Awareness of Appropriate Antibiotic Use in Primary Care for Influenza-Like Illness: Evidence of Improvement from UK Population-Based Surveys
Pouwels KB., Roope LSJ., Buchanan J., Morrell L., Tonkin-Crine S., Peters M., Jones LF., Castro-Sánchez E., Crook DW., Peto T., Butler CC., Robotham JV., Walker AS., Wordsworth S.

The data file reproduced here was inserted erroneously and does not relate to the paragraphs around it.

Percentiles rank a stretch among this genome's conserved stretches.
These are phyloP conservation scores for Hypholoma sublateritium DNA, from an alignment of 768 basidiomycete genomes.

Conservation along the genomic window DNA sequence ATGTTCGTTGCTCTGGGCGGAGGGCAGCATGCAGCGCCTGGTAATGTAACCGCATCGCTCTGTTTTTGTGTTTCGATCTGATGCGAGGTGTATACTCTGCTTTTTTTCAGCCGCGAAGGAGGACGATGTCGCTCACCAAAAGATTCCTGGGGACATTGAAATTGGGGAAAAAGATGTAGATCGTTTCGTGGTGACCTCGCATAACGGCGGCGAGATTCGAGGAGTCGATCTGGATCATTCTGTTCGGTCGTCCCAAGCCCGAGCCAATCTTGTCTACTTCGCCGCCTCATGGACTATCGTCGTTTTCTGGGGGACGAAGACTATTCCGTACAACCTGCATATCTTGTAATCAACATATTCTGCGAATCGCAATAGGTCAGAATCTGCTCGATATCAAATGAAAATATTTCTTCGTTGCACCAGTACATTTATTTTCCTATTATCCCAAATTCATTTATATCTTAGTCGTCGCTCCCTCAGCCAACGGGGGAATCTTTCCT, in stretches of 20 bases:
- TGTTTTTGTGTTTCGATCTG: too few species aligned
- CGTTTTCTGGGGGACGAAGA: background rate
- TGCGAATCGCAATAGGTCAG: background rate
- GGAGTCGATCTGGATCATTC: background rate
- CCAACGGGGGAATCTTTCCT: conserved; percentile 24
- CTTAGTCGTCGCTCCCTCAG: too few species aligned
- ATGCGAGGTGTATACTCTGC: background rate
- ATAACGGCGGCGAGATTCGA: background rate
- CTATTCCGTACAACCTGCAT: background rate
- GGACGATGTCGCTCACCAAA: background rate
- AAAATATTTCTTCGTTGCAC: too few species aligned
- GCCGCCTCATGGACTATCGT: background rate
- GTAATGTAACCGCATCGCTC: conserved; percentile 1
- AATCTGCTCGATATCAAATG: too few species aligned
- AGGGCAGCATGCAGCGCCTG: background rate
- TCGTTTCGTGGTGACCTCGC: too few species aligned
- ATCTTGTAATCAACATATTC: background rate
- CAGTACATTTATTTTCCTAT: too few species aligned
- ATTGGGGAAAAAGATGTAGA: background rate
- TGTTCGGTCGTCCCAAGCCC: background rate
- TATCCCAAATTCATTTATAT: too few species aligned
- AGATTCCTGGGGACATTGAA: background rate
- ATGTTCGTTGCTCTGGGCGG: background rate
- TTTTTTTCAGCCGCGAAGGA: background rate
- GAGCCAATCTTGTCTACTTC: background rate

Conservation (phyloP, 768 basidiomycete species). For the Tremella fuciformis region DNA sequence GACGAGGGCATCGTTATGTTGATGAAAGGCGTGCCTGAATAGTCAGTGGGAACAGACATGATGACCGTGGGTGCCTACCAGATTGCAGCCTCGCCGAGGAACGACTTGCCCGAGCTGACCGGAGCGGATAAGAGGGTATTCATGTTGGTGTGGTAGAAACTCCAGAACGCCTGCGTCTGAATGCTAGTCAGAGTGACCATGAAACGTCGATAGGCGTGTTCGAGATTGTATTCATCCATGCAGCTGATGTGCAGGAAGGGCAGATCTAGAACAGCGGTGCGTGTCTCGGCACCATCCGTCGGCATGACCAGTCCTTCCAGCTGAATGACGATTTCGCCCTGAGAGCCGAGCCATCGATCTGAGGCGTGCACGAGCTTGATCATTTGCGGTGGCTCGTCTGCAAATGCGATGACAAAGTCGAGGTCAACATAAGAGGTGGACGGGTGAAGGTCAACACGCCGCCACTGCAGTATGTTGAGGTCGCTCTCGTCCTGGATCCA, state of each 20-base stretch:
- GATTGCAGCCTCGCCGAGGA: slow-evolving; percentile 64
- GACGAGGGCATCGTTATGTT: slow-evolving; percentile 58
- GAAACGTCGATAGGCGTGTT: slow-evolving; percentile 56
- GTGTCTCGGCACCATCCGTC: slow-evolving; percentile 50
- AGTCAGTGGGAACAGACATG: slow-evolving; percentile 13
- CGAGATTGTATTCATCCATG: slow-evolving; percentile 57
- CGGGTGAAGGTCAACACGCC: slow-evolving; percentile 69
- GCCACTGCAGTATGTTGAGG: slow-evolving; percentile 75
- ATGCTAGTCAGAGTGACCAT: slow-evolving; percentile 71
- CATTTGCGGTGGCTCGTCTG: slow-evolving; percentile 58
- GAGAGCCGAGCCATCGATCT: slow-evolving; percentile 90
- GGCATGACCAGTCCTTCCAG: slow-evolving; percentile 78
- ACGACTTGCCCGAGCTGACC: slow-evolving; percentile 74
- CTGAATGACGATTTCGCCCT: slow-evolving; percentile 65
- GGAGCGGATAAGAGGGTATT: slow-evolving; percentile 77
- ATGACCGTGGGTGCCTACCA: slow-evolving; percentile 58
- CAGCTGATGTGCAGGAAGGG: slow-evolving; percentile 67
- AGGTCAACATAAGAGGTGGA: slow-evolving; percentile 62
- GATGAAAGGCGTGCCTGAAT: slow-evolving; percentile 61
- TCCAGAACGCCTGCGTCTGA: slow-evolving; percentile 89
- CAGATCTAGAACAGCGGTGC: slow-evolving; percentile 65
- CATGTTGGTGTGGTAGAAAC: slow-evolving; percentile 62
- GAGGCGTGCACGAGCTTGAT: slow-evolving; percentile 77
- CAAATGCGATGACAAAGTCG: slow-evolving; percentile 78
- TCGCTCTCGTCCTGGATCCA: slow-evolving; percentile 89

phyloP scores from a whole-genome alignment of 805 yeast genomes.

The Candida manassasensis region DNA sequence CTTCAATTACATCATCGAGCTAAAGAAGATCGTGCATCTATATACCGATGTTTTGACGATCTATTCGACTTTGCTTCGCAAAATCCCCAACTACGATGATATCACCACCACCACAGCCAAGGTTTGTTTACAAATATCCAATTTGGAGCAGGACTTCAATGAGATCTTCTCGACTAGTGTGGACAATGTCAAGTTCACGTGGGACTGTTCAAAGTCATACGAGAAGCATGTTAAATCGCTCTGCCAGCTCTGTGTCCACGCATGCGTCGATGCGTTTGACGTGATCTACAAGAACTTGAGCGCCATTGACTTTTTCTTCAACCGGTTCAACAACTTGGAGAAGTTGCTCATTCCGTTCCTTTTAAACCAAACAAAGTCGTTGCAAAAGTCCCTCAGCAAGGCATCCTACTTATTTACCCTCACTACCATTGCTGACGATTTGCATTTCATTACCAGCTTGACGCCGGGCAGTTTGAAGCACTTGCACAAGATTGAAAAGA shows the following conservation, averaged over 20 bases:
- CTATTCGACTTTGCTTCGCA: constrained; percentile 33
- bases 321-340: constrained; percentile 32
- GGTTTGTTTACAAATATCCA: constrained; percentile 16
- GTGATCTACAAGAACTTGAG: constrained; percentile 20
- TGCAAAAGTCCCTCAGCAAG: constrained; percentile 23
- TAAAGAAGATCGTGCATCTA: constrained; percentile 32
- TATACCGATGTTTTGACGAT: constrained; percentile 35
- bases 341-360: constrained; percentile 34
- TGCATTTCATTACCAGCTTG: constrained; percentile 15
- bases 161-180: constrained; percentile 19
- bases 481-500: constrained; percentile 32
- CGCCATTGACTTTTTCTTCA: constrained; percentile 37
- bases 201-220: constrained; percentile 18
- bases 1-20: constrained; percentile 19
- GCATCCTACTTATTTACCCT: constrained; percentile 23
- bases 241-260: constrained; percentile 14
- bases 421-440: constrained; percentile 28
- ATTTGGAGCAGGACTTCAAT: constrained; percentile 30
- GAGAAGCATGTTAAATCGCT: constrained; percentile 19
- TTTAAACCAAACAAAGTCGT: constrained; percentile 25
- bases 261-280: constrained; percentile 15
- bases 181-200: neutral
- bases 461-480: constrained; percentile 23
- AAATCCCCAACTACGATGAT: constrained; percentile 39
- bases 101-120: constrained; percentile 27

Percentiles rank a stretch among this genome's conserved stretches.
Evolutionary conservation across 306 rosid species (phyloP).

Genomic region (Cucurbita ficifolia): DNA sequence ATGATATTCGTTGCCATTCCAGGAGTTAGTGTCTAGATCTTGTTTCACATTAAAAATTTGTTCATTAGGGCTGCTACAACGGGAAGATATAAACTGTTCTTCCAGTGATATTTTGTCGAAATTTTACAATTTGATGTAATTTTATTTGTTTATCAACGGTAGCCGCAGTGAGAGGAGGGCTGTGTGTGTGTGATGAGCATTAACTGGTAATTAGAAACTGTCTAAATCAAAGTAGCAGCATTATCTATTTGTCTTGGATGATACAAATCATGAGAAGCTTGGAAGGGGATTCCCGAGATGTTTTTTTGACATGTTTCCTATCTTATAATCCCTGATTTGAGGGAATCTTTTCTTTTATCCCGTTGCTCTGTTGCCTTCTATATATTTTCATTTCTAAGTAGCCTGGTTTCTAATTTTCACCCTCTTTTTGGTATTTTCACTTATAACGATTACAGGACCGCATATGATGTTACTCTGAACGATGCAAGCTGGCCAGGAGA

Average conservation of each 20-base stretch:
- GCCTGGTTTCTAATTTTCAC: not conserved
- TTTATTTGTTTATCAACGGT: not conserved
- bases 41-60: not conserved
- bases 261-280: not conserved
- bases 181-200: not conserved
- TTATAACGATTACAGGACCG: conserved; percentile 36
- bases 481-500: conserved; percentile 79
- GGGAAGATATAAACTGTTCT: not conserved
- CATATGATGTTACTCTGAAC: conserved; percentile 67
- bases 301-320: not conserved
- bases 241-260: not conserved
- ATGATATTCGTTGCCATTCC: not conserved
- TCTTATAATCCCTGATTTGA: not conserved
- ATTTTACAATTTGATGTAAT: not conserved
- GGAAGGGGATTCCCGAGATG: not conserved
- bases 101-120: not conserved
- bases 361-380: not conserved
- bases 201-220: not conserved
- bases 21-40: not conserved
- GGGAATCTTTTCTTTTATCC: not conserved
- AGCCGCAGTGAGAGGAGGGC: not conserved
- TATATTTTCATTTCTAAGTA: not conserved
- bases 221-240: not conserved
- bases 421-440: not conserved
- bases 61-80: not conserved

<jats:p>Influenza-like illnesses (ILI) account for a significant portion of inappropriate antibiotic use. Patient expectations for antibiotics for ILI are likely to play a substantial role in ‘unnecessary’ antibiotic consumption. This study aimed to investigate trends in awareness of appropriate antibiotic use and antimicrobial resistance (AMR). Three sequential online surveys of independent representative samples of adults in the United Kingdom investigated expectations for, and consumption of, antibiotics for ILI (May/June 2015 (n = 2064); Oct/Nov 2016 (n = 4000); Mar 2017 (n = 4000)). Respondents were asked whether they thought antibiotics were effective for ILI and about their antibiotic use. Proportions and 95% confidence intervals (CI) were calculated for each question and interactions with respondent characteristics were tested using logistic regression. Over the three surveys, the proportion of respondents who believed antibiotics would “definitely/probably” help an ILI fell from 37% (95% CI 35–39%) to 28% (95% CI 26–29%). Those who would “definitely/probably” visit a doctor in this situation fell from 48% (95% CI 46–50%) to 36% (95% CI 34–37%), while those who would request antibiotics during a consultation fell from 39% (95% CI 37–41%) to 30% (95% CI 29–32%). The percentage of respondents who found the information we provided about AMR “new/surprising” fell from 34% (95% CI 32–36%) to 28% (95% CI 26–31%). Awareness improved more among black, Asian and minority ethnic (BAME) than white people, with little other evidence of differences in improvements between subgroups. Whilst a degree of selection bias is unavoidable in online survey samples, the results suggest that awareness of AMR and appropriate antibiotic use has recently significantly improved in the United Kingdom, according to a wide range of indicators.</jats:p>